For traditional homemade cheese, you’ll need to make a standard bechamel sauce with flour/butter/milk/cheese, similar to this Chowhound recipe.

It’s not difficult to cook the flour in the butter and then add the milk and cheese, but it does take more effort than opening a box.

That’s not to say I don’t serve the Kraft blue box, too, but it’s nice to know how to make a cheesy sauce that you can use on plain ol’ macaroni or in a casserole.

RELATED: A sweet potato mac and cheese casserole for when boss ladies make lunch

WATCH: Luby’s hits with frozen mac and cheese, misses with square fish

Are pasture-raised chickens better than cage-free? Let’s watch dueling ads to find out

Vital Farms’ new ad campaign doesn’t mince words: Most egg advertising is (expletive.)

But a new Sanderson Farms ad says the same thing: Don’t fall for marketing gimmicks when it comes to eggs.

These are companies with different chicken-raising standards, different products (eggs and chicken meat), different farmers and different customers, but the ads look surprisingly similar. Same visuals. Same tone (silly meets warm agrarian life). And, for some viewers, the same WTF reaction that I had.

“With common sense here and some hearty food here, here a chicken, there a chicken, everywhere a happy chicken,” is one of the lyrics from that Sanderson Farms ad, which has a whole satirical website — oldmacgimmick.com — to support the campaign that pokes fun at the feel-good environmentalists who want to see the entire industry take better care of chickens.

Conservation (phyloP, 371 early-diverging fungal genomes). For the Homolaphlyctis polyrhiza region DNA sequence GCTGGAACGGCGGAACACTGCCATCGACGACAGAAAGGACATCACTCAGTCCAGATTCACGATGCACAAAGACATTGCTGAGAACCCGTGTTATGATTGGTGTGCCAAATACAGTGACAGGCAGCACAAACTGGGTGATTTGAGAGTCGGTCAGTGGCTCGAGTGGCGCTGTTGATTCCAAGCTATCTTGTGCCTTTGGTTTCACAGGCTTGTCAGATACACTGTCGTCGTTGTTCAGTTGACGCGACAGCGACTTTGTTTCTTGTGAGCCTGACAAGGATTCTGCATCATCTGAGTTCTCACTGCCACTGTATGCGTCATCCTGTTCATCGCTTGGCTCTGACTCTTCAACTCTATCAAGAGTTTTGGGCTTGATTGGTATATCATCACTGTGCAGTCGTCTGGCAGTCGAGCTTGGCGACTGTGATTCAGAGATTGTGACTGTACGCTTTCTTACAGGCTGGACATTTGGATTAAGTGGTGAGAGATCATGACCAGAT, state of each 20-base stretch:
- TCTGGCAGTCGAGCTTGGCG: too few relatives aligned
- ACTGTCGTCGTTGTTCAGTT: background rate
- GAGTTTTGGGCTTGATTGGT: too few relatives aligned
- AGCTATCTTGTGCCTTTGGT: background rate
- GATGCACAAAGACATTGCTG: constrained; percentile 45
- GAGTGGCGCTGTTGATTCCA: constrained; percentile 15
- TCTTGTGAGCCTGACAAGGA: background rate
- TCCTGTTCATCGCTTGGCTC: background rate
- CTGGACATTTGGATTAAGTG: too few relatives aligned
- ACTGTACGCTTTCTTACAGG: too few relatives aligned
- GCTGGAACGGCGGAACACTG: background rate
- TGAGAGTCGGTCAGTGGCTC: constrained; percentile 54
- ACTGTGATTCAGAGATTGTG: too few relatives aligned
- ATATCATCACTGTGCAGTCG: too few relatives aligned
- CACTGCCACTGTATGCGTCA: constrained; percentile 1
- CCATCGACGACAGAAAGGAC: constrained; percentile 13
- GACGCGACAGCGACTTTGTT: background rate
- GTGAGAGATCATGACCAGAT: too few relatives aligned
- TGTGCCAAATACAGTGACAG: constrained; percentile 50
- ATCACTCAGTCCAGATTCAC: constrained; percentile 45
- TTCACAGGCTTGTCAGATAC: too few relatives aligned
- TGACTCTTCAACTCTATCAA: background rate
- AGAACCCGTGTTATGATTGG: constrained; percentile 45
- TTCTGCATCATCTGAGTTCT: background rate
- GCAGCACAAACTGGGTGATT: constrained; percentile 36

Vital Farms, the Austin-based company that sells a dozen eggs for more than $5, is playing hardball for organic grocery dollars. It has expanded quickly in the past few years, signing on lots of smaller farms that can get top dollar for their free-roaming chicken eggs.

The latest Vital Farm commercial touts all that room while calling out other companies for using labels like “cage-free,” which can be confusing to customers. “Our chickens get 108 square feet per hen. How much room does a cage-free hen get? About one. One square foot per hen,” the farmer in the Vital Farms ad says.

A rep from Vital Farms: “‘Cage-free’ eggs are laid by hens that are restricted to giant indoor barns, with little more than 1 square foot per hen. Vital Farms pasture-raised and Certified Humane hens, by contrast, enjoy at least 108 square feet of open space each and can roam and forage outside whenever they please.”

In the ad, Vital Farms doesn’t specifically call out anyone for using “free-range,” which is now a different category of eggs that falls between “cage-free” and “pasture-raised.” It’s a third category that consumers need to know about it they are assessing all the options. These birds get only two square feet and access to the outside, but they aren’t primarily housed outside.